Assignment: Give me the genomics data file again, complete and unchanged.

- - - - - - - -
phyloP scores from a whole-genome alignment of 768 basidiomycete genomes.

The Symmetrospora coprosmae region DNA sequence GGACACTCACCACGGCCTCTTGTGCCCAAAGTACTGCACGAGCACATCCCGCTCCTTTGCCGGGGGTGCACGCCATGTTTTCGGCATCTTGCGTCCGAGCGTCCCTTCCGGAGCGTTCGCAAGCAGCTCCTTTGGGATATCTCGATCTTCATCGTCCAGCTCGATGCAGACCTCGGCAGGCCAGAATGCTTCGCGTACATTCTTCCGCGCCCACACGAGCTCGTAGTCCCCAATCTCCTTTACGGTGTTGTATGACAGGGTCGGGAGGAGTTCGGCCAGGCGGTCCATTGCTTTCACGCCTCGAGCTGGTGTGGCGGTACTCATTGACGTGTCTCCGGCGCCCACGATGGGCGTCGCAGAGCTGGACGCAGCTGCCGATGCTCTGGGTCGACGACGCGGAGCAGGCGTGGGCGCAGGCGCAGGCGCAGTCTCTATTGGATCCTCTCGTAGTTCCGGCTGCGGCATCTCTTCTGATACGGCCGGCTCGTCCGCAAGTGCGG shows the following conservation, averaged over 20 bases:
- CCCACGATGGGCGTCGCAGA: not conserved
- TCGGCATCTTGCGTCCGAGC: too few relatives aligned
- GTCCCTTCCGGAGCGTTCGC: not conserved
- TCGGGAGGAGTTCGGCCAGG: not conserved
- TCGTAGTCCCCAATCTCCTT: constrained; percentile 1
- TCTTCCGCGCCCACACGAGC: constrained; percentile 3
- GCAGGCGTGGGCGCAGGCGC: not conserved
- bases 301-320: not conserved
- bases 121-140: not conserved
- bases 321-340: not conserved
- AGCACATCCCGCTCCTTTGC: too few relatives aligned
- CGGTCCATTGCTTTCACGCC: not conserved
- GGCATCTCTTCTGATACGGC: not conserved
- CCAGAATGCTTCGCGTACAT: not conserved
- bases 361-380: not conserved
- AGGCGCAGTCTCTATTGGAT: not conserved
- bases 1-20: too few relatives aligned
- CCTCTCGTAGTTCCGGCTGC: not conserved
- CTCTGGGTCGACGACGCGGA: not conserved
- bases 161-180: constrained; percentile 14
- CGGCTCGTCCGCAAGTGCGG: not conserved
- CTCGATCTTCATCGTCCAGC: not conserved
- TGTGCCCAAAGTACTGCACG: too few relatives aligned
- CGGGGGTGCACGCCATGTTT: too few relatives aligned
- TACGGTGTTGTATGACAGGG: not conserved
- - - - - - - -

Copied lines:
phyloP scores from a whole-genome alignment of 768 basidiomycete genomes.

The Symmetrospora coprosmae region DNA sequence GGACACTCACCACGGCCTCTTGTGCCCAAAGTACTGCACGAGCACATCCCGCTCCTTTGCCGGGGGTGCACGCCATGTTTTCGGCATCTTGCGTCCGAGCGTCCCTTCCGGAGCGTTCGCAAGCAGCTCCTTTGGGATATCTCGATCTTCATCGTCCAGCTCGATGCAGACCTCGGCAGGCCAGAATGCTTCGCGTACATTCTTCCGCGCCCACACGAGCTCGTAGTCCCCAATCTCCTTTACGGTGTTGTATGACAGGGTCGGGAGGAGTTCGGCCAGGCGGTCCATTGCTTTCACGCCTCGAGCTGGTGTGGCGGTACTCATTGACGTGTCTCCGGCGCCCACGATGGGCGTCGCAGAGCTGGACGCAGCTGCCGATGCTCTGGGTCGACGACGCGGAGCAGGCGTGGGCGCAGGCGCAGGCGCAGTCTCTATTGGATCCTCTCGTAGTTCCGGCTGCGGCATCTCTTCTGATACGGCCGGCTCGTCCGCAAGTGCGG shows the following conservation, averaged over 20 bases:
- CCCACGATGGGCGTCGCAGA: not conserved
- TCGGCATCTTGCGTCCGAGC: too few relatives aligned
- GTCCCTTCCGGAGCGTTCGC: not conserved
- TCGGGAGGAGTTCGGCCAGG: not conserved
- TCGTAGTCCCCAATCTCCTT: constrained; percentile 1
- TCTTCCGCGCCCACACGAGC: constrained; percentile 3
- GCAGGCGTGGGCGCAGGCGC: not conserved
- bases 301-320: not conserved
- bases 121-140: not conserved
- bases 321-340: not conserved
- AGCACATCCCGCTCCTTTGC: too few relatives aligned
- CGGTCCATTGCTTTCACGCC: not conserved
- GGCATCTCTTCTGATACGGC: not conserved
- CCAGAATGCTTCGCGTACAT: not conserved
- bases 361-380: not conserved
- AGGCGCAGTCTCTATTGGAT: not conserved
- bases 1-20: too few relatives aligned
- CCTCTCGTAGTTCCGGCTGC: not conserved
- CTCTGGGTCGACGACGCGGA: not conserved
- bases 161-180: constrained; percentile 14
- CGGCTCGTCCGCAAGTGCGG: not conserved
- CTCGATCTTCATCGTCCAGC: not conserved
- TGTGCCCAAAGTACTGCACG: too few relatives aligned
- CGGGGGTGCACGCCATGTTT: too few relatives aligned
- TACGGTGTTGTATGACAGGG: not conserved